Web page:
PG Cooper: Oblivion Review

Posted: April 22, 2013 by Daniel Simpson (PG Cooper) in PG Cooper's Movie Reviews

oblivion-poster-tom-cruise-morgan-freemanOblivion is the first of at least three science fiction films this year dealing with a future where the Earth is a shithole. An interesting trend and I wonder why it’s popping up so much lately. This is also the second film from director Joseph Kosinski, the man who helmed 2010’s Tron: Legacy. Personally, I thought that film was over bashed and I had fun with it despite its numerous (and obvious) shortcomings so I was curious to see what he’d do next. That project is a science-fiction film based on a comic he had worked on a few years earlier.

The film opens on Earth and we meet the protagonist Jack Harper (Tom Cruise). We learn that it’s the future and humanity has ended a war with an alien force. But the war has devastated Earth and humans have moved on to a space station. Harper remains to work on gathering resources, with the help of his lover Victoria (Andrea Riseborough), who monitors Harper on his field work. The work however is disrupted by a combination of alien attacks and the appearance of a new human, the mysterious Julia (Olga Kurylenko).

Though Oblivion is based on a work created by the director himself, I don’t think I’d call this a very original film. Several similarities can be noted to other science fiction films, from 2001: A Space Odyssey to Planet of the Apes to The Matrix. Most of the nods don’t hurt the film and are actually fun to notice. The real problem is there is one science fiction film Oblivion is strikingly similar to. I want so the name of the aforementioned film because that would spoil most of Oblivion, but I will say I find the two similar from the moment Oblivion started and most of its twists are virtually the same as the “other film”. This does give the film a solid story since it’s ripping off a good film, but it also sucks away the surprises. My issues with the script don’t end there however. Outside of the main protagonist, the characters aren’t very well developed and the dialogue is really bad, which is surprising considering William Monahan (who wrote The Departed) and Michael Arndt (who wrote Little Miss Sunshine and Toy Story 3) did a rewrite of this script. The film also has a tendency to dump exposition on the audience despite the film’s story and visuals, the whole thing feels rather small scale.

One of the most memorable elements of Kosinski’s Tron was the score by Daft Punk. For Oblivion, Kosinski has once again employed a hip electronic group to compose the score in the form of M83. The score they’ve put together is pretty good too. It’s very reminiscent to Han Zimmer’s work on The Dark Knight trilogy and it works very well. It’s not on the same level as what Daft Punk did for Tron: Legacy, but it’s still very enjoyable. The film also has some very impressive visual effects and designs which are cool and look actually look practical to some extent. But what really saves the film are the action scenes. The action here is badass and a ton of fun. The star of the action scenes are these robotic drones with machine guns attached. The effects on them are great and they make for an interesting action scene. An aerial dog fight and the final shootout are particularly fun.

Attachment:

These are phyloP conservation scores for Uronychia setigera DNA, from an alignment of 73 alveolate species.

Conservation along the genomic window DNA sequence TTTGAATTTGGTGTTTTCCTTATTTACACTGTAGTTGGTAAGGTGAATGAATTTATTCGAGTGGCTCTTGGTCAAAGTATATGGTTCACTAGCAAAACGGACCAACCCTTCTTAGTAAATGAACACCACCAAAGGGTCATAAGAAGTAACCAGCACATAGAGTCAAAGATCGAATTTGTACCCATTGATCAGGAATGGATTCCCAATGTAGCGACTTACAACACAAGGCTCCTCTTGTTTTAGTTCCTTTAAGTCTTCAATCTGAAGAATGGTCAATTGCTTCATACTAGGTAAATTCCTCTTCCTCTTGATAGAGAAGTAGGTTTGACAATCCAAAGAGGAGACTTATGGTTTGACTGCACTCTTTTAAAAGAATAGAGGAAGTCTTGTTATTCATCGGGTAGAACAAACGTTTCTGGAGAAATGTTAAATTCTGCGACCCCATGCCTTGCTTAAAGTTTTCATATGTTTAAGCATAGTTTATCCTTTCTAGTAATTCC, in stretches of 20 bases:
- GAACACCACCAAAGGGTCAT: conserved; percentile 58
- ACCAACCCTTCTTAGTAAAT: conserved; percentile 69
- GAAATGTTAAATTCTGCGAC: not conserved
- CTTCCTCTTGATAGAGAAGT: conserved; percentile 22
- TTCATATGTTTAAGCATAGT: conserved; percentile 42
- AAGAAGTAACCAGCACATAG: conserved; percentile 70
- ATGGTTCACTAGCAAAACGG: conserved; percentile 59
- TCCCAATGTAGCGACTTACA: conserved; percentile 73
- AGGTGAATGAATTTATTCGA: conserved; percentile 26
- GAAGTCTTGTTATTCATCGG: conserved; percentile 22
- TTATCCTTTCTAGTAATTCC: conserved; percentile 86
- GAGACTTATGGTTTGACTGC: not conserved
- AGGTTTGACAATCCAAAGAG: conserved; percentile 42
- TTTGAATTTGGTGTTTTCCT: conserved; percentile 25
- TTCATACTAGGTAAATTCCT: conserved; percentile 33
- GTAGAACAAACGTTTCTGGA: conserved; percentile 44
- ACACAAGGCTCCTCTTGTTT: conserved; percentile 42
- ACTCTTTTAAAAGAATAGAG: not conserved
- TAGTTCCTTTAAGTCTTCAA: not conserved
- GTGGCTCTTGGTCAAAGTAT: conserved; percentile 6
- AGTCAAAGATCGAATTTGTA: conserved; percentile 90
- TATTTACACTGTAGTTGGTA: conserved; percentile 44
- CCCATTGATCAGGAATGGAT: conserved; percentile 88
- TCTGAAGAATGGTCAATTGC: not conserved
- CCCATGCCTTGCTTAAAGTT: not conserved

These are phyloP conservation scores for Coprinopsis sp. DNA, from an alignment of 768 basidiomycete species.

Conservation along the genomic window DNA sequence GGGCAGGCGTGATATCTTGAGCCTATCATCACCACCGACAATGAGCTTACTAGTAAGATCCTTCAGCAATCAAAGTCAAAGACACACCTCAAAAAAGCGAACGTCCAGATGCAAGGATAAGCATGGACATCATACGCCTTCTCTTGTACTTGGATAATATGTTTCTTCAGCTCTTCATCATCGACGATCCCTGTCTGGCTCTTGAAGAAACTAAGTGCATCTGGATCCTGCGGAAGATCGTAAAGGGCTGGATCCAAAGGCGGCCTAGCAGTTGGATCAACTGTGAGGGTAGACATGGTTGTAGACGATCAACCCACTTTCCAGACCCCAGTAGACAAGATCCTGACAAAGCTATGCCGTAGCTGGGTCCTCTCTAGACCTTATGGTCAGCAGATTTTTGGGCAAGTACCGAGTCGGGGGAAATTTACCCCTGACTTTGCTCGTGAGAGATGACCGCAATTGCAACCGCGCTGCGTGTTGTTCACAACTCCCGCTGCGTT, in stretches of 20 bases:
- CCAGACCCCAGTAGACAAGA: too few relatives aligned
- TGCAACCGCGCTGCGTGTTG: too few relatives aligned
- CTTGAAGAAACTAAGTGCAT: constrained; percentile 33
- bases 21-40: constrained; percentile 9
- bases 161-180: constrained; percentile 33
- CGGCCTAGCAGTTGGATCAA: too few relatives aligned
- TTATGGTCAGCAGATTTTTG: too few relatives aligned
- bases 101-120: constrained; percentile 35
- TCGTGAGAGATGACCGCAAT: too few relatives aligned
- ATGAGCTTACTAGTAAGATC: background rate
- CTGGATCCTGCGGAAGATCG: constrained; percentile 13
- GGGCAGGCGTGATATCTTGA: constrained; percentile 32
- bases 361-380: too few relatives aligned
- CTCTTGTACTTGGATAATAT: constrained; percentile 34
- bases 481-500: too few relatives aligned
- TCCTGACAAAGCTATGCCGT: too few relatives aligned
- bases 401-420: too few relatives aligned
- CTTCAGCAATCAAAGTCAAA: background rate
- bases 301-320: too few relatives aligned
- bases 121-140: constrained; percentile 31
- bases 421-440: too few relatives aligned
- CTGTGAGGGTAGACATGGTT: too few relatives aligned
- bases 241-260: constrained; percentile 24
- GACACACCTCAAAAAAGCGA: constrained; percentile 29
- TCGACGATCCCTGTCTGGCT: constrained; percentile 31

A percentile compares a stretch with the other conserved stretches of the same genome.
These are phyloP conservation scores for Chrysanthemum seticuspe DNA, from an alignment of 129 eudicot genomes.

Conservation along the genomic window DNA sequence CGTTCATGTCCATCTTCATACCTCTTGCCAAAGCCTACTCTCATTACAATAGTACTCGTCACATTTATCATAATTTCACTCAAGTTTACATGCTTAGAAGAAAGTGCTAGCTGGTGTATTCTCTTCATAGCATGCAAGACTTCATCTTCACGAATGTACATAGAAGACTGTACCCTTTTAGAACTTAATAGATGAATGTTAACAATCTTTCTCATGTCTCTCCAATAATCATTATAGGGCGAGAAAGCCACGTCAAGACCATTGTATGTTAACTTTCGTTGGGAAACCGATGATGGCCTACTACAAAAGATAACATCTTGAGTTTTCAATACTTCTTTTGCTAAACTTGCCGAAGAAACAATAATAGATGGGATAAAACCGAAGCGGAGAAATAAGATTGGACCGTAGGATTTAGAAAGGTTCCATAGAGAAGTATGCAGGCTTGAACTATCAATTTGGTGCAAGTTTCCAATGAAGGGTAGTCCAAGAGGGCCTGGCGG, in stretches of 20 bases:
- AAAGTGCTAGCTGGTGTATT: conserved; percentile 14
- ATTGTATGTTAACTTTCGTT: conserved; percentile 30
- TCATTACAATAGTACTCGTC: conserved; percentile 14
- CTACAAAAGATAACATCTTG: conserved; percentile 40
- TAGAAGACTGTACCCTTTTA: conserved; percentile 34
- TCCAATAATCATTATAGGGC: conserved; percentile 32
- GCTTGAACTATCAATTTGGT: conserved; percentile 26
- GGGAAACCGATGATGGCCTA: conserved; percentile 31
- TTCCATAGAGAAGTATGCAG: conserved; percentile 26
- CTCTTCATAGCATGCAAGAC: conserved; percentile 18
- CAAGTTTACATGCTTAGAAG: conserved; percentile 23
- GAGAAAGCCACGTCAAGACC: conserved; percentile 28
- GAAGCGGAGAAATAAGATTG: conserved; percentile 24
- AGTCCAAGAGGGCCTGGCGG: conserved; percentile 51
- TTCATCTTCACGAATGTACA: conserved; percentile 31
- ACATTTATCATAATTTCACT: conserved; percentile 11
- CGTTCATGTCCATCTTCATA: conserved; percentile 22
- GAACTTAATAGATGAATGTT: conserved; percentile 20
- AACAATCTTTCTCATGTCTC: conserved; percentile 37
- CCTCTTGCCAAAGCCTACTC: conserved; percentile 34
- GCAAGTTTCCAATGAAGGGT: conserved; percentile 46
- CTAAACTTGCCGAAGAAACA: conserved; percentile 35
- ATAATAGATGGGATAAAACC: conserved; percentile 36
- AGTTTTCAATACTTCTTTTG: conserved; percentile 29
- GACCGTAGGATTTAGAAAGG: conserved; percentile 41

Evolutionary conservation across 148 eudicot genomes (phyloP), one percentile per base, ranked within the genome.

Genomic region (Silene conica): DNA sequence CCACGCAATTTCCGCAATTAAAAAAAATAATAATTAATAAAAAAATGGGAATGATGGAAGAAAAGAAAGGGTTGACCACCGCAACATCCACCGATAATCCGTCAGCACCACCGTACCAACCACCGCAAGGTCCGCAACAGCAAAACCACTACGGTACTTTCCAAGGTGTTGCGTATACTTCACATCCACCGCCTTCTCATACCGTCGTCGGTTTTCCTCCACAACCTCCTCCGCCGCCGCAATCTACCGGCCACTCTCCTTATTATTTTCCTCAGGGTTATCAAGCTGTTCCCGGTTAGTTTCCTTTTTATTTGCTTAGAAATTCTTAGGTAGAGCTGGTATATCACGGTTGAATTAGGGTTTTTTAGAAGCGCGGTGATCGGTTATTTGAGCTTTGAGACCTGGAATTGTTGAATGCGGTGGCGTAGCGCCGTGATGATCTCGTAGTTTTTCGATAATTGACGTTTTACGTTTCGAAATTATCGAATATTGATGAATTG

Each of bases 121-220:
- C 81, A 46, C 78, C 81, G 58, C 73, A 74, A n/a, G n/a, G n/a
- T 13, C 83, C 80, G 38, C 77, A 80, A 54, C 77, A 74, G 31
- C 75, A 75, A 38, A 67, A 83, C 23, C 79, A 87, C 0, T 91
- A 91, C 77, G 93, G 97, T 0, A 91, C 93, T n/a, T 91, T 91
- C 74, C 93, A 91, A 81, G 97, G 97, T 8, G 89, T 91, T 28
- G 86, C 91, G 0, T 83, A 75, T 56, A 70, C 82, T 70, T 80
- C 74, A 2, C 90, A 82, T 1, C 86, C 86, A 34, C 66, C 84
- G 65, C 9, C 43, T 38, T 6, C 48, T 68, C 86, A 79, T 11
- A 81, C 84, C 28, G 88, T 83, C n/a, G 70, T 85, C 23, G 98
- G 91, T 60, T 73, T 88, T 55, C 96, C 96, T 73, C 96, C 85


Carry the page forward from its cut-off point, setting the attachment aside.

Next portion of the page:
Oblivion more or less falls in line with Tron: Legacy, in fact I might like Kosinski’s debut film more. Oblivion has a more solid story, but Tron had a better score, better visuals, and was in general a lot more fun. Plus a major reason Oblivion’s story has less holes is because it steals from a great source. Still, Oblivion is an entertaining film and while its story is highly derivative, it also makes the film more interesting than it likely would have been otherwise. The visuals are impressive, the sci-fi nods were fun, and the action awesome, and overall I think this film will be far more memorable than something like Olympus Has Fallen. Definitely not great, but if you’re looking for a fun movie to pass the time with, this will do it, and the effects and action make a big screen viewing worthwhile.

B-

Comments
  1. CMrok93 says:

    Good review PG. The epic scope of this flick cannot be denied, but it’s taste for originality can and definitely is.

  2. Mr Rumsey says:

    I just got back from seeing this and will write up a review soon, but we are pretty much in agreement though. It was better than I thought it would be considering how negative some of the reviews around have been. Nice write up!

  3. brikhaus says:

    Your review seems to be in line with pretty much everyone else. So, is this a watch at the second-run theater, or is it a wait until Netflix?

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